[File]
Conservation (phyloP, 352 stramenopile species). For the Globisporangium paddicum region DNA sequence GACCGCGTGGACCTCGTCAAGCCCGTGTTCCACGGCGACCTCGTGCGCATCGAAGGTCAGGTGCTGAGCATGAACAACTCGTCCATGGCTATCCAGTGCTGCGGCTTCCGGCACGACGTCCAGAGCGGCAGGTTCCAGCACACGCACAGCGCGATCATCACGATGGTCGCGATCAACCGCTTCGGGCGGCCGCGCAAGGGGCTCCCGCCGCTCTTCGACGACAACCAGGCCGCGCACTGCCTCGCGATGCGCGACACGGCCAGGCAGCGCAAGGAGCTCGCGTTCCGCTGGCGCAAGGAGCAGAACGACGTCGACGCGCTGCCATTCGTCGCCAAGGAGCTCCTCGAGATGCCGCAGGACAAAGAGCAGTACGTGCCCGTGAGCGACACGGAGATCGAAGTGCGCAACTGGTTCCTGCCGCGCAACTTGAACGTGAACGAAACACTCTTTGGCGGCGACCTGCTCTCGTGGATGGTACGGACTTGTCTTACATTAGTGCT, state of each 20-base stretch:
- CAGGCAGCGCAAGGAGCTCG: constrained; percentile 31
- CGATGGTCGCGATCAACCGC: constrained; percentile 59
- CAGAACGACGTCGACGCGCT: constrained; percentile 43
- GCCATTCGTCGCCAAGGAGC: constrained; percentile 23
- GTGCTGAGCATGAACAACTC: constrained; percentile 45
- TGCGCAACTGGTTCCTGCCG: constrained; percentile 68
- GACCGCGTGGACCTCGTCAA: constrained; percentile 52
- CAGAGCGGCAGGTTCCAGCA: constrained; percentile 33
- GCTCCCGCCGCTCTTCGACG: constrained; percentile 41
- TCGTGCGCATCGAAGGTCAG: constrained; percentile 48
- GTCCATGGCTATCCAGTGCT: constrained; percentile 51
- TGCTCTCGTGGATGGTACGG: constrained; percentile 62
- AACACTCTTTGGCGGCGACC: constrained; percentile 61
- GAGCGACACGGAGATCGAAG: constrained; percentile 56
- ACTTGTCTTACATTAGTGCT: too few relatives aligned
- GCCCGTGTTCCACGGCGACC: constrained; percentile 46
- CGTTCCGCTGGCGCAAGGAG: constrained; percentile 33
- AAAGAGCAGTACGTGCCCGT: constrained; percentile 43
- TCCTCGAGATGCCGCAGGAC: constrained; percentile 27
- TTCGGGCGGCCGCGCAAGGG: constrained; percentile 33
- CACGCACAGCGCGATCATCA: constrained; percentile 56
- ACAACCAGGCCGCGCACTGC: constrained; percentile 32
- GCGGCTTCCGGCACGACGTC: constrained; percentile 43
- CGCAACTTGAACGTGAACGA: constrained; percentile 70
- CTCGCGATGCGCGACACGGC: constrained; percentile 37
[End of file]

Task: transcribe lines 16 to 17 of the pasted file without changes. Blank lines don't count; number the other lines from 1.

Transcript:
- ACTTGTCTTACATTAGTGCT: too few relatives aligned
- GCCCGTGTTCCACGGCGACC: constrained; percentile 46